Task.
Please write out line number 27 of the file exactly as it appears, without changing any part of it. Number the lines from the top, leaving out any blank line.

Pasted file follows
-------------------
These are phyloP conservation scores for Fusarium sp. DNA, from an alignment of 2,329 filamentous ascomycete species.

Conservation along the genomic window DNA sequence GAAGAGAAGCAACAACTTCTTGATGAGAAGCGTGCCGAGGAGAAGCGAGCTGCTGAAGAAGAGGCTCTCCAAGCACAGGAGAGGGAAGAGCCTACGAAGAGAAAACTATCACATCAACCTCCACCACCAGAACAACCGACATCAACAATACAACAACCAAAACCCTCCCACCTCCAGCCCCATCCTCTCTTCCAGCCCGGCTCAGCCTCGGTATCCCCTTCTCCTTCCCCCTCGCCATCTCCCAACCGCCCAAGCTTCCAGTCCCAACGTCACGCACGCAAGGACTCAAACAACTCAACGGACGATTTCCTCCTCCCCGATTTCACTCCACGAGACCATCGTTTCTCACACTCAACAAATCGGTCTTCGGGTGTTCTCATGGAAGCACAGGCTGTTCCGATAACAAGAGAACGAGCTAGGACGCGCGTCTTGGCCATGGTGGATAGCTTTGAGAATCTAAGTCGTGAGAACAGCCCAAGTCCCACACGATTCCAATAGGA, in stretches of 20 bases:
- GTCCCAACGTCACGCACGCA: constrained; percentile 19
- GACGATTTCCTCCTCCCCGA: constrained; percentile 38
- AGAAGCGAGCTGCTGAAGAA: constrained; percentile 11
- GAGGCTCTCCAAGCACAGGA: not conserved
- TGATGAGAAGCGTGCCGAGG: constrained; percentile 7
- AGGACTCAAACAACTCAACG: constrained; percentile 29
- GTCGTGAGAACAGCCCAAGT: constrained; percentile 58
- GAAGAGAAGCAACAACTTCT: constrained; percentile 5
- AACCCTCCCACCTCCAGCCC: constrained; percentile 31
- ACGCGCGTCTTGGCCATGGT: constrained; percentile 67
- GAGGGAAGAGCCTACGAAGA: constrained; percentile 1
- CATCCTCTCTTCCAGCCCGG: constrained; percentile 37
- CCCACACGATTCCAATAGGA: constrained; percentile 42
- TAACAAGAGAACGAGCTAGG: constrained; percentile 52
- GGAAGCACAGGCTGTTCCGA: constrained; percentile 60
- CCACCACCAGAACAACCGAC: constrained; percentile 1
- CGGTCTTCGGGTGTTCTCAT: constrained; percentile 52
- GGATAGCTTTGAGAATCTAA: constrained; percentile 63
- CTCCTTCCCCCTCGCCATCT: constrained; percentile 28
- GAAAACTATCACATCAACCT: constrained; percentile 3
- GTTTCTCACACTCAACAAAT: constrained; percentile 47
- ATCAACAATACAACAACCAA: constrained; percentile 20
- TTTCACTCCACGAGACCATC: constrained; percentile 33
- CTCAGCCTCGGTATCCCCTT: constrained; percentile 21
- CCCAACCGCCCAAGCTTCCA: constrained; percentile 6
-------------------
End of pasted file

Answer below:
- CCCAACCGCCCAAGCTTCCA: constrained; percentile 6